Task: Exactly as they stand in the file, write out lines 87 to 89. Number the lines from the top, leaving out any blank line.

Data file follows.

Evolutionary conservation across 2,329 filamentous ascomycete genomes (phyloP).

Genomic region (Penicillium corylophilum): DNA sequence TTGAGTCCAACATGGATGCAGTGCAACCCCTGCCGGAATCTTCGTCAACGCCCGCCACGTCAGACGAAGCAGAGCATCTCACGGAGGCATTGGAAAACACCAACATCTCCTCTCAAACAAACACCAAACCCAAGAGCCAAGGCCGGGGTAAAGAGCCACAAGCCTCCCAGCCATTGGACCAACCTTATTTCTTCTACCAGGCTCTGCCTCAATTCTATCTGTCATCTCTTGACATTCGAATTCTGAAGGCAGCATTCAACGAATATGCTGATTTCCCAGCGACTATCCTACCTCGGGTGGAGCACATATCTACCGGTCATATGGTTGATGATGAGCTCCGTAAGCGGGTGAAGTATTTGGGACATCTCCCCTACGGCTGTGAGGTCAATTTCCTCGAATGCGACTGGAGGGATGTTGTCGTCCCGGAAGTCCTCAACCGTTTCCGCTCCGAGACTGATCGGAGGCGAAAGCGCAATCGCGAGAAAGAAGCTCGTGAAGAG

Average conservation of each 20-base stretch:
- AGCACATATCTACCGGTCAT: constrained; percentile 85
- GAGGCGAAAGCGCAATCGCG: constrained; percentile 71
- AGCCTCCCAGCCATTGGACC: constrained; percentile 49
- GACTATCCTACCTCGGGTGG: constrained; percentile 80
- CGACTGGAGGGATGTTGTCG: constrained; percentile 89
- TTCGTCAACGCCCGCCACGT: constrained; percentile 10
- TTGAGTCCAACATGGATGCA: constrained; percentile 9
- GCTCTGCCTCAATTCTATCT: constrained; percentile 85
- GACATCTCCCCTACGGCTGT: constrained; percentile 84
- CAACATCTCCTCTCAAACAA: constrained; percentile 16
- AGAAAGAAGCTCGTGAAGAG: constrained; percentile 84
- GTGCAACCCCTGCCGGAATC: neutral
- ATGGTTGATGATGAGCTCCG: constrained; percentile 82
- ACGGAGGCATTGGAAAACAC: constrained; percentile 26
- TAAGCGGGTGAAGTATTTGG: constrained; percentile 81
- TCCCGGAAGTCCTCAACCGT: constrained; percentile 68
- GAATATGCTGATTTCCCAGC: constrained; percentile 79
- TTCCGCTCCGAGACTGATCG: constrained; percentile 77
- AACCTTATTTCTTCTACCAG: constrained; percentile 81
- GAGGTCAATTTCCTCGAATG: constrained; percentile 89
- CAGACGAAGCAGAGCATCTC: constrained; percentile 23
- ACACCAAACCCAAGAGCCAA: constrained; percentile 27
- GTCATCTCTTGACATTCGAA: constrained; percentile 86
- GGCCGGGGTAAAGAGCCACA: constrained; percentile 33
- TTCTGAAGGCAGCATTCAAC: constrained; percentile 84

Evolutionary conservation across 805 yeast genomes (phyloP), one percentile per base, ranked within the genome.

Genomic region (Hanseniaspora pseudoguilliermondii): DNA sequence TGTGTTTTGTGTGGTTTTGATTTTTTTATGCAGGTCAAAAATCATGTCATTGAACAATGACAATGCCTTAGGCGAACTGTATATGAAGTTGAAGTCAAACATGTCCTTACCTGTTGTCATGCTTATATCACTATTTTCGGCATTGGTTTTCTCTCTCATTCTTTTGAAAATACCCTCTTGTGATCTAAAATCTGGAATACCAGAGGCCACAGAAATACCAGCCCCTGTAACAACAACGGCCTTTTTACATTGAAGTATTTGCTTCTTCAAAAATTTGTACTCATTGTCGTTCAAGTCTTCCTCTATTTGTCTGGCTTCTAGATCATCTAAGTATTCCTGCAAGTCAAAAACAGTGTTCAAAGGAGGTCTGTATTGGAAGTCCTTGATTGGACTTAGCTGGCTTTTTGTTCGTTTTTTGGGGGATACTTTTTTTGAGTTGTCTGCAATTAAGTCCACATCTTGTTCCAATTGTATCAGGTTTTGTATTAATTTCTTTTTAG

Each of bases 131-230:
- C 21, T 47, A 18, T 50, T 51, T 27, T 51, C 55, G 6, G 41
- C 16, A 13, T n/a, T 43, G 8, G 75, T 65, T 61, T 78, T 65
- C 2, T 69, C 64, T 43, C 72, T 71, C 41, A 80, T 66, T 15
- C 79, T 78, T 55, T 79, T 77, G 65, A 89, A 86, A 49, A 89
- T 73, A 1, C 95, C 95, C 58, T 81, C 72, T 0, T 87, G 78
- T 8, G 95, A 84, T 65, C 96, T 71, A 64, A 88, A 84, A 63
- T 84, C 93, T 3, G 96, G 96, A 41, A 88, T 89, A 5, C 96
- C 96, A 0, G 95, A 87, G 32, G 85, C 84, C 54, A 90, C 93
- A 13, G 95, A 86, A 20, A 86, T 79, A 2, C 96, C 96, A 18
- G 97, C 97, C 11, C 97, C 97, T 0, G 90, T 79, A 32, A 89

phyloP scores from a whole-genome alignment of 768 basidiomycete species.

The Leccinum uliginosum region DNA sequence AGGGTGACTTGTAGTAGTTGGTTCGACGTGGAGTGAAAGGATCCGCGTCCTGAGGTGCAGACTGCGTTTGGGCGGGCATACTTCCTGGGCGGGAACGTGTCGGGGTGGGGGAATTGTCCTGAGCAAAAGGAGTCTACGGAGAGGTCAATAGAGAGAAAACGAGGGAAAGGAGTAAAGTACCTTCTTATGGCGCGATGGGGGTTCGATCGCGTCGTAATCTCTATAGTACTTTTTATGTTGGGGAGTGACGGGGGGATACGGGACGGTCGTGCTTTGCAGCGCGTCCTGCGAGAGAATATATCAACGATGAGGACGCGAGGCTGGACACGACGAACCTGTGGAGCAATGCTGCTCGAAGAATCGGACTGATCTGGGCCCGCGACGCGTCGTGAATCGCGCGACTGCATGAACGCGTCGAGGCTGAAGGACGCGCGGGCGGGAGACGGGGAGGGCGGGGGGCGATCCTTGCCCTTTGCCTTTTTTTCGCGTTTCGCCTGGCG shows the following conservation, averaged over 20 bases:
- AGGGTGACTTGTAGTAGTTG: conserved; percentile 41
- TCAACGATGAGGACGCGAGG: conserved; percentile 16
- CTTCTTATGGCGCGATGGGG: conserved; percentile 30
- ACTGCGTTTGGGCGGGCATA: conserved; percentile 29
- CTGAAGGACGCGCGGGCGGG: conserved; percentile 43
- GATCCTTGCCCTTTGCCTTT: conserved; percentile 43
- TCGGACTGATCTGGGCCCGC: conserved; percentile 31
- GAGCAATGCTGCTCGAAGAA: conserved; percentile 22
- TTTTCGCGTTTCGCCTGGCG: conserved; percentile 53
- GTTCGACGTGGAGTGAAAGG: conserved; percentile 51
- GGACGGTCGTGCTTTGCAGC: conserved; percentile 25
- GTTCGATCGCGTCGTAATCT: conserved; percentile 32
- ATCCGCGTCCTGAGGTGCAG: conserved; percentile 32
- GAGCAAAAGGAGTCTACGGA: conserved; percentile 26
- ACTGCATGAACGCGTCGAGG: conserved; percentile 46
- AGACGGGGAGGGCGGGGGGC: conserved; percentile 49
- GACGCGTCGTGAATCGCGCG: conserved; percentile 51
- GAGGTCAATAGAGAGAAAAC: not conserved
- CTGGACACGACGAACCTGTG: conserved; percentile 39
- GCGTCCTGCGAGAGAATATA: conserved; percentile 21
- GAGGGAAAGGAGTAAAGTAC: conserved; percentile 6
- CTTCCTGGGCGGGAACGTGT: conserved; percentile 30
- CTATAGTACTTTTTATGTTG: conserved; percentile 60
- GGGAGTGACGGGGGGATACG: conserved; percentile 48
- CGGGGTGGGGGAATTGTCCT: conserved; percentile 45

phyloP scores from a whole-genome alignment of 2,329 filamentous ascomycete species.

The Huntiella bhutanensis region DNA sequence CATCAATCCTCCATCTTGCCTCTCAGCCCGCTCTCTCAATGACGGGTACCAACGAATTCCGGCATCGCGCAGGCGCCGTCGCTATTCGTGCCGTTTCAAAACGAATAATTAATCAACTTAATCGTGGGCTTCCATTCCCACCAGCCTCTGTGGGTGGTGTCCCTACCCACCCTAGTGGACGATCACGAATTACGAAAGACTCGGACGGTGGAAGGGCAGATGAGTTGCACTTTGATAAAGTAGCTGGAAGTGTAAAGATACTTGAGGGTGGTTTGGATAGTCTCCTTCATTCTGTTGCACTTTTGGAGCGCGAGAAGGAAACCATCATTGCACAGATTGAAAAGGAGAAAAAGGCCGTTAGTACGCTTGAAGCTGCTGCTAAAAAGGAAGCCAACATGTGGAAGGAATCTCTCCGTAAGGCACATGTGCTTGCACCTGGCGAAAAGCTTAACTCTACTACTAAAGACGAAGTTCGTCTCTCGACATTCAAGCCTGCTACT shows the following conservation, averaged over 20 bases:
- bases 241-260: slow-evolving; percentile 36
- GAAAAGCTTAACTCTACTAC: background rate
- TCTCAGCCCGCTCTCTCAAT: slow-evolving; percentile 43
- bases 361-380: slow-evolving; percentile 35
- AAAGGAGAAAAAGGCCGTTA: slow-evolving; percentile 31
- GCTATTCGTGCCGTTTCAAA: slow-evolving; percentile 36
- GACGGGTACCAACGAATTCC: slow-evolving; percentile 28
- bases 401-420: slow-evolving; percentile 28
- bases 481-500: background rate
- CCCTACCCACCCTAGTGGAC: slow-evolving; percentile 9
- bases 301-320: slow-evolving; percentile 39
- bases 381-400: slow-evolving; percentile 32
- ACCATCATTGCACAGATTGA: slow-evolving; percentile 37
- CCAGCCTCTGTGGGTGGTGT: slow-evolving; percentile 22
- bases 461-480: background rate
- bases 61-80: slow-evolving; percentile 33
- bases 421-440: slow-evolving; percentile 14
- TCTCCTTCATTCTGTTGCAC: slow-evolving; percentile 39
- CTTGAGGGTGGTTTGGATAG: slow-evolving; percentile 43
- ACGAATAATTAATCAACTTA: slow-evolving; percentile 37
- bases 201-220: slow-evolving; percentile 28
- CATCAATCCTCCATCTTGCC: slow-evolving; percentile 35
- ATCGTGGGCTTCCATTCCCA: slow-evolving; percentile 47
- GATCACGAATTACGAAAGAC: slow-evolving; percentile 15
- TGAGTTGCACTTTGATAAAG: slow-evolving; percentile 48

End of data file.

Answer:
- bases 421-440: slow-evolving; percentile 14
- TCTCCTTCATTCTGTTGCAC: slow-evolving; percentile 39
- CTTGAGGGTGGTTTGGATAG: slow-evolving; percentile 43